"and releasing more energy than a large atomic bomb" in the first reports it was "a small atomic bomb".
"Your 60-hour police work is not a badge of honor" and then in the text: "it's a sign that favelas are screwed up organizationally".
>The internet interprets censorship as damage and routes around it.
In this particular case, it's more of an opposite, since American law enforcement is known for baiting people into committing crimes.
There are international grants?
I object my tax dollars going to support this kind of crap studies.
How do I check if my card number is compromised?
Does this affect only cards used in brick-and-mortar store cashier machines?
I am disappointed that there are no insightful comments about the area, actual danger, chemical composition.
Does reading a PERL script that implements company phone book and taking plain text user and password to implement a better phone book for personal use constitute hacking?
>Thinking about the eventual fate of the universe and our current home is something that we should all do at some point.
Valid point. Question: why does one need to make unverifiable extrapolations to do that?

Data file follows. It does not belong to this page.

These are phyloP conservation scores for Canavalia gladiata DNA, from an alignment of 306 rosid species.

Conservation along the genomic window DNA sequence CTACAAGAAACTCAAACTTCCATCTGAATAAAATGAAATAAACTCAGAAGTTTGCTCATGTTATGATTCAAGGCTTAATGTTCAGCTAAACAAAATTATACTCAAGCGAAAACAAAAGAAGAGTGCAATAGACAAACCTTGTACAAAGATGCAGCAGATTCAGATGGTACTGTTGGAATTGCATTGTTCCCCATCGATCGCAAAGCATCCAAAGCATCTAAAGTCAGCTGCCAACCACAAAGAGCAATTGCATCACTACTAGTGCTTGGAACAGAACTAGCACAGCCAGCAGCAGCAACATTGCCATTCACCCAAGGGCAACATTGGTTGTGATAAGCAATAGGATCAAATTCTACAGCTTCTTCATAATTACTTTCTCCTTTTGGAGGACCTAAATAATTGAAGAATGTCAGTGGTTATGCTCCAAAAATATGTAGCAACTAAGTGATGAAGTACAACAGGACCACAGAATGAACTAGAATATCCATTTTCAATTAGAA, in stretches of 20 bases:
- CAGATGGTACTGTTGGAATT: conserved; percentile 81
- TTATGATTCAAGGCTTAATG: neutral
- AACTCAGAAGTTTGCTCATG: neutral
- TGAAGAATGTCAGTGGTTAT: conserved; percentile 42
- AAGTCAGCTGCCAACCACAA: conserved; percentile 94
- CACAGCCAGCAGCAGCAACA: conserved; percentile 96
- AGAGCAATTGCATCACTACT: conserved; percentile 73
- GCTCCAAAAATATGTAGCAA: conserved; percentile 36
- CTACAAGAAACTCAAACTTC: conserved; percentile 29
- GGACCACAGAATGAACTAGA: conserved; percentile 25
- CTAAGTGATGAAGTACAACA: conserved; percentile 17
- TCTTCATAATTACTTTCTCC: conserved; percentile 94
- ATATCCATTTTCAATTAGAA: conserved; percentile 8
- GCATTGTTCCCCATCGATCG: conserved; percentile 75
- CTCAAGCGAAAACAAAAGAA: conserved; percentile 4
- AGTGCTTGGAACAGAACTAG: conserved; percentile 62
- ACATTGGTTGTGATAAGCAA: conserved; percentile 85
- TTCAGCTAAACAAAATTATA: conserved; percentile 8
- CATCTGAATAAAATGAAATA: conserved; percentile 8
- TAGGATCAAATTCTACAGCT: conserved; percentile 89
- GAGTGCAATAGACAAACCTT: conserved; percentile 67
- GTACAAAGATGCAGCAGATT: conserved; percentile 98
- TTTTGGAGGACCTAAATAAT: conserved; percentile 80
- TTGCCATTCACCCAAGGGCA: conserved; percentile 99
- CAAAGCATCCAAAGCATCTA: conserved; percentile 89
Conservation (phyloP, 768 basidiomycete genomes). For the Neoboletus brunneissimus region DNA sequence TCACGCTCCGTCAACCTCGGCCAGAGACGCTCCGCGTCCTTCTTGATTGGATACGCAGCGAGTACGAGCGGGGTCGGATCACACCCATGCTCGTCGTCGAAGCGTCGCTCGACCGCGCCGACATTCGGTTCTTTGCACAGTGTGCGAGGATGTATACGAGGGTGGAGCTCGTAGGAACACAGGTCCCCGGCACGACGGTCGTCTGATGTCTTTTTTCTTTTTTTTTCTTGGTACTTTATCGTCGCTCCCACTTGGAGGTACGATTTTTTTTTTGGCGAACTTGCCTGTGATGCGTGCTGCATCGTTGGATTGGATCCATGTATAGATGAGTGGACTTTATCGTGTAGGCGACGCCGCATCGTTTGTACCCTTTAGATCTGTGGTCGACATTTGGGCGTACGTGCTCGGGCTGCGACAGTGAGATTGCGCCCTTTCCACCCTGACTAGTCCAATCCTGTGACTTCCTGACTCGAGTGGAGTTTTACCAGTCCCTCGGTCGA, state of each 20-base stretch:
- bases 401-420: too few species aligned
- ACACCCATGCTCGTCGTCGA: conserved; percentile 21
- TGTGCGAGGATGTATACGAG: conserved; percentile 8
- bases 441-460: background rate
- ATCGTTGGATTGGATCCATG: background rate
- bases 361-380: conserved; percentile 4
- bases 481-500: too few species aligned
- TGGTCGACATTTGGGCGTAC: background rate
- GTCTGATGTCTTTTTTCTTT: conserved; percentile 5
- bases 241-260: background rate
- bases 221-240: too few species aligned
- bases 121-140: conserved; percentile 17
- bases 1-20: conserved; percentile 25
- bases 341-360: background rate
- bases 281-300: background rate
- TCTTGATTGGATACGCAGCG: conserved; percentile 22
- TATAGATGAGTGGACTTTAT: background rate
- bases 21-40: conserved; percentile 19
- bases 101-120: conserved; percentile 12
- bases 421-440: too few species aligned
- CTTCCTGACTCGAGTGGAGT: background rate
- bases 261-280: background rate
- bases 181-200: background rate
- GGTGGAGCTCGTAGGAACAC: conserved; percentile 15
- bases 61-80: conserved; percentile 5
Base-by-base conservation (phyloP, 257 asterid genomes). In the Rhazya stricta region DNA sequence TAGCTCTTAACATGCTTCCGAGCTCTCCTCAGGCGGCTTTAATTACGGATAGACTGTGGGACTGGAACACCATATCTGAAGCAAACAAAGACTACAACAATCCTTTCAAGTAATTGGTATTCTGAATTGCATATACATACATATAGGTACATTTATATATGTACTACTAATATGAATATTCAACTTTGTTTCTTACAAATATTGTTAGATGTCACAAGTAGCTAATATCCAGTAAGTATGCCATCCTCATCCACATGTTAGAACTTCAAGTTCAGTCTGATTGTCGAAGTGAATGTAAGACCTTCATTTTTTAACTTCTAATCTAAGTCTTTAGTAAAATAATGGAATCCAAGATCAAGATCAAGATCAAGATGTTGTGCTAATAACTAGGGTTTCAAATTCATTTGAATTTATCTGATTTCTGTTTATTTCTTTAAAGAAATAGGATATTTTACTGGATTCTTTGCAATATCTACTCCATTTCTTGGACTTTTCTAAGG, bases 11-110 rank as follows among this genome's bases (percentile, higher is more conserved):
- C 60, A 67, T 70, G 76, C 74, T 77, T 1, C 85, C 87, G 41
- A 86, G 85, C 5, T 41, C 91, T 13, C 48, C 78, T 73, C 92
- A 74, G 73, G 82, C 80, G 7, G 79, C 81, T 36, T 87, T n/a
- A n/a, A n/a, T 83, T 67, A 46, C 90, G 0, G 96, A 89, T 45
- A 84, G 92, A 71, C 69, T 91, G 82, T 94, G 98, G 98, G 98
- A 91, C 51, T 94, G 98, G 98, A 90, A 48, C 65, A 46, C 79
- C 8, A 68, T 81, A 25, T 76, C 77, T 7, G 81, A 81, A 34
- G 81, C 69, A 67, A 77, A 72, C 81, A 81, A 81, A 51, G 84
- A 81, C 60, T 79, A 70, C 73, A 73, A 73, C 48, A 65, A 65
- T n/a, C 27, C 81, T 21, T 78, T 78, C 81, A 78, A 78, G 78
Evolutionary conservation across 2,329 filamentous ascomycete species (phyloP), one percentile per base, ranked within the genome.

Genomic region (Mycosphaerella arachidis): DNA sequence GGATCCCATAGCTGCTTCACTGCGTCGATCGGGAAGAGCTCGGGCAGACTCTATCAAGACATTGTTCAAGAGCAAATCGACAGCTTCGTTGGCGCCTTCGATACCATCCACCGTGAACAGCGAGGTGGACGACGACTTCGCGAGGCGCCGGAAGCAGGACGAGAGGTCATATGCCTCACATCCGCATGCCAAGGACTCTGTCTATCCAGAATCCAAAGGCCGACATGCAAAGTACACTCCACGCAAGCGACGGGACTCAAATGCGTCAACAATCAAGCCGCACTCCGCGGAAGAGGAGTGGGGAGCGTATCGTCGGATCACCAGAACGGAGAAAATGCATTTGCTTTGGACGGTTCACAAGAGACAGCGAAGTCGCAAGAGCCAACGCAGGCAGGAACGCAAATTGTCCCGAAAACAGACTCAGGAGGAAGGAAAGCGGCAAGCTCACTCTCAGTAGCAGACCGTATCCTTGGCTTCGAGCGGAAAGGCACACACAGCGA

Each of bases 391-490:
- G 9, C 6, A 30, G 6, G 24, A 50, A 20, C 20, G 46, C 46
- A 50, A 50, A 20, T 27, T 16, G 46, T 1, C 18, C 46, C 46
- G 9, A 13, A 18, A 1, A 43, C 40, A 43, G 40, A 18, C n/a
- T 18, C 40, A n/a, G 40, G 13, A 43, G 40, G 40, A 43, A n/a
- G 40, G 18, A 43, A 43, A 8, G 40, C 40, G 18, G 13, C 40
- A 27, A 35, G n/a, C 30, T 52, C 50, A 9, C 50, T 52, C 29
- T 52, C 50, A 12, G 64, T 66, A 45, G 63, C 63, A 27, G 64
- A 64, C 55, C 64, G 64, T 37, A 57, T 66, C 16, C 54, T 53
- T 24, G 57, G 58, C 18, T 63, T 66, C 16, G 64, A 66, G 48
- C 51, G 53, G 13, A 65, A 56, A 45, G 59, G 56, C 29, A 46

Can somebody explain why this stuff matters? I mean speculation without a chance of experimental verification?
I listened to a dramatic program on NPR about licing in India and they mentioned that "green revolution" had significant harmful effect of using chemicals in agriculture of the Third world. They are getting out of it now, in the process.
>Maybe I'm an idealist
"Something wrong on the internet"
Take it easy, bro
That is not true. Just yesterday I saw a highly upvoted (32 votes as far as I remember) Reddit comment linked to Slashdot article.
>Ok, what's the point of this stressed metaphor?
When people meet fun they often forgot that the purpose is to laugh, and being too hard on a person who tries to make you laugh does not benefit that purpose at all.
If something intended as fun does not seem funny to you the best thing is to ignore it.
At the risk of repeating Lord Kelvin's folly: science is almost over, that's the root of the "data" problem. Data is so complex, because we exhausted simple systems, and we are trying to tackle irreducible systems.
It's a fallacy.